A firm like ours is attractive to laterals who originally went into law thinking it didn't matter what kind of law they practiced, and then realized they were not having a fulfilling experience working behind the scenes at a large law firm. Associates in those firms may be seven years out of law school but haven’t done a deposition. At our firm, they could be partners trying cases by that time. That’s the message we try to drive home in our recruiting.

What sets Goodell apart from its competitors?
There's an incredible feeling of community and support. Our attorneys are part of litigation teams and don’t spend their days isolated in the back room. We have a tremendous group of partners who care very much about the younger attorneys’ development of long-term relationships with clients.

We are also on the verge of being a women-owned business, with about 48% women partners, not due to any specific effort but because it's a naturally occurring thing. That definitely sets us apart.

Our client base is also second-to-none. If someone wants to work for large, prestigious healthcare organizations, pharmaceutical companies, and hospital systems in the area, our firm is the place to be. We may not be able to compete with big firms’ salaries, but we can compete with client prestige, fascinating work, and a positive workplace culture.

Tell me about your experience with The Trial Network. How did you initially get involved, and what has motivated you to be such an active participant?
Our firm joined The Trial Network within a few years of its inception. My mentor and the firm's previous Managing Partner, Linda Woolf, was one of the first active women attorneys in the Network and became its first woman Chair. Linda first pulled me in to help her develop presentations for the Network programs. After a while, she invited me to attend the New York programs, and at the time, very few women and younger people in general attended Network events.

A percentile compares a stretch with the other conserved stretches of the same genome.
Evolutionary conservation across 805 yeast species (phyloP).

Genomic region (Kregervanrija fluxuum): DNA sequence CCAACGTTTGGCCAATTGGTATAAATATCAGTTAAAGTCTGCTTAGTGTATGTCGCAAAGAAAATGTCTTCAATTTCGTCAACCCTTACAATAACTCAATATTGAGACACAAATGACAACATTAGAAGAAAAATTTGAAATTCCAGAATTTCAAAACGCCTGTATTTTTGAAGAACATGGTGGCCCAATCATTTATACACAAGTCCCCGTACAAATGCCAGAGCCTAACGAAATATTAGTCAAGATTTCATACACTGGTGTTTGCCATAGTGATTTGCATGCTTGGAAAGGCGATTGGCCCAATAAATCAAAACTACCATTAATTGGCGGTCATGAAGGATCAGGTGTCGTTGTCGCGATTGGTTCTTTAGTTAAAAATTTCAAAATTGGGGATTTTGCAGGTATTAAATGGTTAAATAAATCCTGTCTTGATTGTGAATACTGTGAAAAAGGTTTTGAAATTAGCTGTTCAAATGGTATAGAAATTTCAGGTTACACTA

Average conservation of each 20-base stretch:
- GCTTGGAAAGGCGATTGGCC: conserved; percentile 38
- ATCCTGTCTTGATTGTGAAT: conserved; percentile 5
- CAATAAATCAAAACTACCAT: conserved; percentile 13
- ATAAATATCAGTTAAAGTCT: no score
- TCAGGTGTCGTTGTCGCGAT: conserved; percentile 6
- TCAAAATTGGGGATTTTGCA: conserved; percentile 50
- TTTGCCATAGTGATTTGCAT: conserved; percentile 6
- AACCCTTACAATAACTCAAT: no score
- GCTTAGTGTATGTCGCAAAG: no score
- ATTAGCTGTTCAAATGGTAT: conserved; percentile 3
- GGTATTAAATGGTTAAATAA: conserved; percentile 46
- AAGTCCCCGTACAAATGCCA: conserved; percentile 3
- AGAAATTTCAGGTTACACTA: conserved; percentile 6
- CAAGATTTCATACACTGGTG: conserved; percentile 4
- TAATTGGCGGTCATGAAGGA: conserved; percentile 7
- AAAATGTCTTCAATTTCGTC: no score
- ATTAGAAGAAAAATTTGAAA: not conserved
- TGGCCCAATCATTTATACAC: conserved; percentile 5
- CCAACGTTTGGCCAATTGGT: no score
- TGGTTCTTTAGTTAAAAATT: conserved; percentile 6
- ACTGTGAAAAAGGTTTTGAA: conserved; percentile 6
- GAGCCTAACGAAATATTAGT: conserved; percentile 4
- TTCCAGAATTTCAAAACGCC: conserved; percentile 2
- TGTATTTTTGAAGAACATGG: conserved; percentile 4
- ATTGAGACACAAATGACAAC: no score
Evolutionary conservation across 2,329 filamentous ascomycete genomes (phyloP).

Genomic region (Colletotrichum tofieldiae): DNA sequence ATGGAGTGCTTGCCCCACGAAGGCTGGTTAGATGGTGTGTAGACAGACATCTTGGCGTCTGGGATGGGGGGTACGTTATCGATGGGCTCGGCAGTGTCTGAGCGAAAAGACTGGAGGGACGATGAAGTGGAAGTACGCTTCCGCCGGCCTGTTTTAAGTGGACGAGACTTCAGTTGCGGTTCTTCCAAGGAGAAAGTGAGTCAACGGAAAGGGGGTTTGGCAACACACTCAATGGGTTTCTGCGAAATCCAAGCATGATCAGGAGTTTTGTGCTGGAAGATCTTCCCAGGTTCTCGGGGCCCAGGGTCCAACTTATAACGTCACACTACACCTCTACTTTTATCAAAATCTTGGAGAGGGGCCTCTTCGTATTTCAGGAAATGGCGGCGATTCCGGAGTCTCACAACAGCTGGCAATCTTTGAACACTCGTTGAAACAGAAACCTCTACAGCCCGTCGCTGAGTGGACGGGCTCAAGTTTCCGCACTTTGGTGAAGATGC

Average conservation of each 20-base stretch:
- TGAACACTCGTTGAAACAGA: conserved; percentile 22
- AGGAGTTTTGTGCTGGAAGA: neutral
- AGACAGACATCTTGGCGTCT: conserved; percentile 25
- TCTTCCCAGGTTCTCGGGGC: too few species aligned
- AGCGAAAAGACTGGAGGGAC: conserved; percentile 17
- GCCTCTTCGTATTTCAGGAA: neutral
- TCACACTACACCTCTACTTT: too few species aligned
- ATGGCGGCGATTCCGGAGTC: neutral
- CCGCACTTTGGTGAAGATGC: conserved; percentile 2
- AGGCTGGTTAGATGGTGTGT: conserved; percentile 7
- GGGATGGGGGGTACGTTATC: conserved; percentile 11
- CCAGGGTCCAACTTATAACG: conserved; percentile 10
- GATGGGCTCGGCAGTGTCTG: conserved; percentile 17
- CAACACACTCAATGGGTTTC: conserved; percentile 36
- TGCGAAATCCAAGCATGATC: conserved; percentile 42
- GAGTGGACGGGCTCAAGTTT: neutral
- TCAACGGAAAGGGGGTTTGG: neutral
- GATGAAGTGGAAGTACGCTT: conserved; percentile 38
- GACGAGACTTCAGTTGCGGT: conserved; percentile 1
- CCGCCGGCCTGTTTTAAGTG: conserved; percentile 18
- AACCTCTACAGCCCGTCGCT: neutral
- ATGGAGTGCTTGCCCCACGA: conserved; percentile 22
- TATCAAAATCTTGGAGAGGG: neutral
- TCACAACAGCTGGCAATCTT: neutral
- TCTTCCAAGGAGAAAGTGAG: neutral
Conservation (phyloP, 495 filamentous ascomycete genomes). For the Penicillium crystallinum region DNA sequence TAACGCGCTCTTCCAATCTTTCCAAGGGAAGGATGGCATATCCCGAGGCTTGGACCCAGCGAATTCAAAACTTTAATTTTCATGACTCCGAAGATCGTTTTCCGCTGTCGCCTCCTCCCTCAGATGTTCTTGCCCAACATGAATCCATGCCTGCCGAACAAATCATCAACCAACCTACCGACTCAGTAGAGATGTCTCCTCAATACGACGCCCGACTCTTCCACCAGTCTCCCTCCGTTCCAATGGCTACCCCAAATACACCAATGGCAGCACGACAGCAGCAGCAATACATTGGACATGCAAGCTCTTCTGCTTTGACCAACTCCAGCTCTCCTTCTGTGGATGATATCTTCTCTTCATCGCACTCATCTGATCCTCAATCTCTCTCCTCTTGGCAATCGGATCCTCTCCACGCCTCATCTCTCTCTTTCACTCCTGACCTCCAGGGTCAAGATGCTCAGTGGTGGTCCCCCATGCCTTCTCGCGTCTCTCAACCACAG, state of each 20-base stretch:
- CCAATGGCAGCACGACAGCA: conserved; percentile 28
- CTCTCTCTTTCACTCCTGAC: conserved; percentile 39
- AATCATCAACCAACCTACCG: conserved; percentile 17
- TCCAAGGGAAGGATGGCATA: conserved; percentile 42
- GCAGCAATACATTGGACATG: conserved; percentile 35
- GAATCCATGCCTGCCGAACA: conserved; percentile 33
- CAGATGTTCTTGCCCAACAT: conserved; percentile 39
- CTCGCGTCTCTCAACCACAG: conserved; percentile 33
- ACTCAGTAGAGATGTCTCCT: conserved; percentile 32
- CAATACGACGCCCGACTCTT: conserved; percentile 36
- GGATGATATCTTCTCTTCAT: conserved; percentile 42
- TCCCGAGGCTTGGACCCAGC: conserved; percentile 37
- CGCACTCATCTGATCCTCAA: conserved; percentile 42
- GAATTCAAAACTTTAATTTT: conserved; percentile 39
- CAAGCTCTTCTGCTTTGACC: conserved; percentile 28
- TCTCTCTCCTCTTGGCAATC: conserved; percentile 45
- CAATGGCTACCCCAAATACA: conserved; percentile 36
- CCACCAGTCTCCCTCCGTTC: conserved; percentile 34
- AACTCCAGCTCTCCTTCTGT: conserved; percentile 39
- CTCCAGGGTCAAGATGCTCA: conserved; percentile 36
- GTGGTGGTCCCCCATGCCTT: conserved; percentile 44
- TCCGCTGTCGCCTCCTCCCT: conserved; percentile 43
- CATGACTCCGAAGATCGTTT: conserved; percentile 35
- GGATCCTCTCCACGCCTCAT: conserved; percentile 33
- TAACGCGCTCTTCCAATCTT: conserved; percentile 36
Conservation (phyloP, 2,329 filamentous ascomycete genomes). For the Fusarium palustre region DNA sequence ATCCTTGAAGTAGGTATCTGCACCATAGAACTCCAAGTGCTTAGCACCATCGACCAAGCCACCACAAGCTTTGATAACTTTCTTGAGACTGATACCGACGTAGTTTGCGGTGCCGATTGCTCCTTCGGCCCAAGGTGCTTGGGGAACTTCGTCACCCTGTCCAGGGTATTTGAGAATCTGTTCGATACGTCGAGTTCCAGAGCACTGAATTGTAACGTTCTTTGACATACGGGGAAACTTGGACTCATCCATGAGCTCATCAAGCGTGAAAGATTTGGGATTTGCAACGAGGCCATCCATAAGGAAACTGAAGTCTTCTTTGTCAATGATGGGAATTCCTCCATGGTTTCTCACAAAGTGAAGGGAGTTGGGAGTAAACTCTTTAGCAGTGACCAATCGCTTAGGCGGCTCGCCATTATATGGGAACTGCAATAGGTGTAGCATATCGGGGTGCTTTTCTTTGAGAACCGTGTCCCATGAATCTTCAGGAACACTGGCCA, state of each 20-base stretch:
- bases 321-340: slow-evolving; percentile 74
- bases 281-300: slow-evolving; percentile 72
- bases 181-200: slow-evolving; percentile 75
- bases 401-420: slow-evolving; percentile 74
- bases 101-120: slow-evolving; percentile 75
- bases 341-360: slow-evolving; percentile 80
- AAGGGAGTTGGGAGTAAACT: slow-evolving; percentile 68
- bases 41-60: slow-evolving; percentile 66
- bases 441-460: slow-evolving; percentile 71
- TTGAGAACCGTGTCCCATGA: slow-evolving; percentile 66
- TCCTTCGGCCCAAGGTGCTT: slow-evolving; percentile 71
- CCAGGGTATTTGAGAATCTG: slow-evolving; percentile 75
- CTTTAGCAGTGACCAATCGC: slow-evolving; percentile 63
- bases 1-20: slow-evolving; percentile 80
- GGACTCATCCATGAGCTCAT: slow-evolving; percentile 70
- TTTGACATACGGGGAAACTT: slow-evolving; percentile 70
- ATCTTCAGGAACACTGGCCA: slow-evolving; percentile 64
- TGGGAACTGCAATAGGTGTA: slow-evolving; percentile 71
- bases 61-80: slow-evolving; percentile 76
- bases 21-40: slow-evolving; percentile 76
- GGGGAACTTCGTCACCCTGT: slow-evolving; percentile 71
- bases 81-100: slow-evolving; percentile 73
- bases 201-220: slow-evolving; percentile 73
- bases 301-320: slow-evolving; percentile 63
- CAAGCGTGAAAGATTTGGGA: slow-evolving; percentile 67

When the previous Executive Director retired, I was asked to join the search committee for his replacement, and that's when I really started becoming active in leadership. The progression from intermittently attending events alongside more senior partners, to getting on committees, and then ultimately joining the executive board happened quickly. I was Chair of the Network in 2020 – unfortunately bad timing in terms of having in-person networking events – and continue to be as actively involved as I can.

The Network has been tremendously beneficial to my practice and to many other attorneys in our firm, since referrals of all kinds – including matters that fall outside of my practice – come through our Network connections.

What advice would you give someone attending their first Trial Network event?
One of the best things a new attendee can do is create relationships with other Network members. It is great to meet clients, but I believe it is more beneficial to create relationships with attorneys from Network firms. Client attendees may not be the same from one event to another, but you'll always see some familiar member attorneys. It's especially great to connect with a Network member who does some of the same type of work as you or has similar practice interests.

The WIN Society has been so beneficial and is perhaps a little more user-friendly for newer women attorneys who are overwhelmed by the networking process. It's great that women can start by meeting and building community with the other women, so the 200-person dinners at the large programs are more enjoyable with those familiar faces in the room.

Is there anything else you’d like to add?
The Network has a lot of intangible, difficult-to-measure benefits. Like all Network firms, Goodell DeVries joined the Network for the referrals – it's meant to drive business, for sure – but being able to bounce ideas off of attorneys in other parts of the U.S. who are practicing the same kinds of law and handling some of the same legal and business issues, is incredibly valuable and very difficult to measure.

I’ve also developed such supportive friendships through the Network. Those relationships have been incredibly impactful in my professional and personal life.

It's difficult to articulate the full scope of benefits we've received from the Network because you can't always measure it in financial data, but being involved has really supported my practice and my career as a whole. A lot.